Seattle pushes for new rules for retail and food-service businesses with hourly employees.
Seattle has led the nation in mandating worker benefits, and the city has a new proposal demanding more. City leaders are recommending that businesses must schedule shifts two weeks in advance and compensate workers for some last-minute changes, according to a recent Yahoo Finance article.
The city has already tackled implementing paid parental leave for workers, mandate sick leave for companies, and was also the first to have a $15 hourly minimum wage.
Seattle's “secure scheduling” proposal requires retail and fast-food companies with 500 employees globally to provide a minimum of 10 hours of rest between open and closing shifts, offer hours to current staff before hiring new employees, and compensate workers if they are scheduled to work but are sent home early or don’t get called in.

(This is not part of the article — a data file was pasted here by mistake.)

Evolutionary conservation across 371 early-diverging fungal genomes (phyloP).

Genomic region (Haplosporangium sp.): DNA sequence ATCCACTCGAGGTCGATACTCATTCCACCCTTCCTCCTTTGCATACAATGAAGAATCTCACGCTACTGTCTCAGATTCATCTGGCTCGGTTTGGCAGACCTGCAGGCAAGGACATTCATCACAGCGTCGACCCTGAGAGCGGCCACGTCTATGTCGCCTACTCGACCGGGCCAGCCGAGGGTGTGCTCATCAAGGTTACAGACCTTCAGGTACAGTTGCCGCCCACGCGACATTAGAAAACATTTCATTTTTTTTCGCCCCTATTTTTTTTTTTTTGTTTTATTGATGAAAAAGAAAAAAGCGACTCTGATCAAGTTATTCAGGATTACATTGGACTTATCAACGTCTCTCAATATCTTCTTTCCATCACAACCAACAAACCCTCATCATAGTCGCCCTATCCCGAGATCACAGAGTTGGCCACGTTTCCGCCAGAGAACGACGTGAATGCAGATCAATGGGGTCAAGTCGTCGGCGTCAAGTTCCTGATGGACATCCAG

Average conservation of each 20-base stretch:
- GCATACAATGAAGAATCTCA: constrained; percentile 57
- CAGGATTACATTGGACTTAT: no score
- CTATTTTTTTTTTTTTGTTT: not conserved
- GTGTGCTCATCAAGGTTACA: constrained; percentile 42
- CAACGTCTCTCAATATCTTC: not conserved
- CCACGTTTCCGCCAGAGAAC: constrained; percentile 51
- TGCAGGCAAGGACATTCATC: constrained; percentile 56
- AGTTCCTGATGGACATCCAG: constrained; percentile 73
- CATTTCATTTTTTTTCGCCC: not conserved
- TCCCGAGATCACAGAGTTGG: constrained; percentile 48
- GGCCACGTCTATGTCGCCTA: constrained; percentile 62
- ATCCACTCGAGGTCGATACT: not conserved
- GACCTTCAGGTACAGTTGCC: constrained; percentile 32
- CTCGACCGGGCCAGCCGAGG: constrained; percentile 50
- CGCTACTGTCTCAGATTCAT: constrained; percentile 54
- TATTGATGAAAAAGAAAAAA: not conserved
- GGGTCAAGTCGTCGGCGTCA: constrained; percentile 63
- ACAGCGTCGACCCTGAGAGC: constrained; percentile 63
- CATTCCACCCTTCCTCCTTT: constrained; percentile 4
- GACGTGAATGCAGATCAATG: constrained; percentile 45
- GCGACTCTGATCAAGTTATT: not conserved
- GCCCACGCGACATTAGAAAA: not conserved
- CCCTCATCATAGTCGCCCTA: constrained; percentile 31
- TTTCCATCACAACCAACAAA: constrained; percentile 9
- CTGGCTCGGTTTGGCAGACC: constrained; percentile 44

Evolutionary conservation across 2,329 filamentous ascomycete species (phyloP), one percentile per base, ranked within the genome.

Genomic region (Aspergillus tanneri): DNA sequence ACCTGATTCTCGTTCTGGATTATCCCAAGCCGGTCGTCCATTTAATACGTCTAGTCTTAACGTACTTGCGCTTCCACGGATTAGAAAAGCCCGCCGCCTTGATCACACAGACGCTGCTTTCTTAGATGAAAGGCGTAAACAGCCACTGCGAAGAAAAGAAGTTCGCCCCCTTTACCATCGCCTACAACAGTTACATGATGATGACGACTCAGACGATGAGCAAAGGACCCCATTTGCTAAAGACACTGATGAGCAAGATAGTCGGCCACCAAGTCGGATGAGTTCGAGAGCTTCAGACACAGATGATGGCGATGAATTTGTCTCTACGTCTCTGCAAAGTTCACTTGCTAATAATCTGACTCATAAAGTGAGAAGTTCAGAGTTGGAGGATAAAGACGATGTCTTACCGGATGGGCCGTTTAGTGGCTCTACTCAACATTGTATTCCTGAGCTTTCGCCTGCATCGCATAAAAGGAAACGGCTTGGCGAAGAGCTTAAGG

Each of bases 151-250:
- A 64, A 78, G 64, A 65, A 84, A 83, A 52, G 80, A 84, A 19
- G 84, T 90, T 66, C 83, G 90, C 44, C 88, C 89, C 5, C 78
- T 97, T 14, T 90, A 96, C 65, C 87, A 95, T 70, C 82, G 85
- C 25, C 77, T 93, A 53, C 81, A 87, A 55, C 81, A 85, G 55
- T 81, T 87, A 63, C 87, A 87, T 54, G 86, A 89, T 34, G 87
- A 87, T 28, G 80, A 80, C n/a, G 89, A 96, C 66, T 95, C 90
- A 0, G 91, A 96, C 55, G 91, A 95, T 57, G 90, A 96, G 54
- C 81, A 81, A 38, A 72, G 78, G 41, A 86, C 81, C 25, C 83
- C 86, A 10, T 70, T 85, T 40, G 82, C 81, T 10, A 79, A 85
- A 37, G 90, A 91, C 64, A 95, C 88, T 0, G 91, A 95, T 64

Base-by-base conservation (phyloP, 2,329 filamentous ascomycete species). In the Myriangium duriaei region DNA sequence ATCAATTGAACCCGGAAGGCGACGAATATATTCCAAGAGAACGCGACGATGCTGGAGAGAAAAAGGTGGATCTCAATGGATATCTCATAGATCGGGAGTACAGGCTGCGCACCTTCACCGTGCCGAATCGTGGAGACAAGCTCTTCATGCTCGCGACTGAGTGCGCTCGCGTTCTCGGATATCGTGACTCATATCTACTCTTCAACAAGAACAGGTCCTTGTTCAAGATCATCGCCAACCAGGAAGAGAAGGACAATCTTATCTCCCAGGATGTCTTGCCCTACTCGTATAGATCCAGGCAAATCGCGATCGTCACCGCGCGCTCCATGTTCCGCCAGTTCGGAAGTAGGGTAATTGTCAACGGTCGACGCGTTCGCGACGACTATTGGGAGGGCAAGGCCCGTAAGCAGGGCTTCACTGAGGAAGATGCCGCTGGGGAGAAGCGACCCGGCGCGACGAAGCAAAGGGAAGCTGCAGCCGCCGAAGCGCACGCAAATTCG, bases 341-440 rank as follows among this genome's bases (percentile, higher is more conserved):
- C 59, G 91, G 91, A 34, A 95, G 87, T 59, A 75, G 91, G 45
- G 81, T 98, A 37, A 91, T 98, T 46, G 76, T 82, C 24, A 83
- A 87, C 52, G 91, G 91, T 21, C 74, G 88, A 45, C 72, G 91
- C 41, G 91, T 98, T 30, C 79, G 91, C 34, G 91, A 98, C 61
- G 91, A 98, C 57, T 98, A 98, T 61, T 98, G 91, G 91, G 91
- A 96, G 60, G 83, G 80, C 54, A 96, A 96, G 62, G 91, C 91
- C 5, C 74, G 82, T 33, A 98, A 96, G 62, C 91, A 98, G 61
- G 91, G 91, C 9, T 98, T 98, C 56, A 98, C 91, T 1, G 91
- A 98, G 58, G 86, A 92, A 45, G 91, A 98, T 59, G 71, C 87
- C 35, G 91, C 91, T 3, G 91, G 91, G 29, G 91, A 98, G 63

"We want this to be a city where our workforce, the people who are keeping this place running, can afford to live here," said one of the bill’s sponsors, Councilwoman Lisa Herbold. "When people have more secure hours, they can do things that make the city more affordable, such as holding down a second job or going to school so they can get a better job."
Although the bill is receiving support from the mayor and city officials, many have criticized the city for the proposal claiming that if businesses can’t afford the predictability pay, they will simply operate with fewer employees on staff or provide fewer hours.
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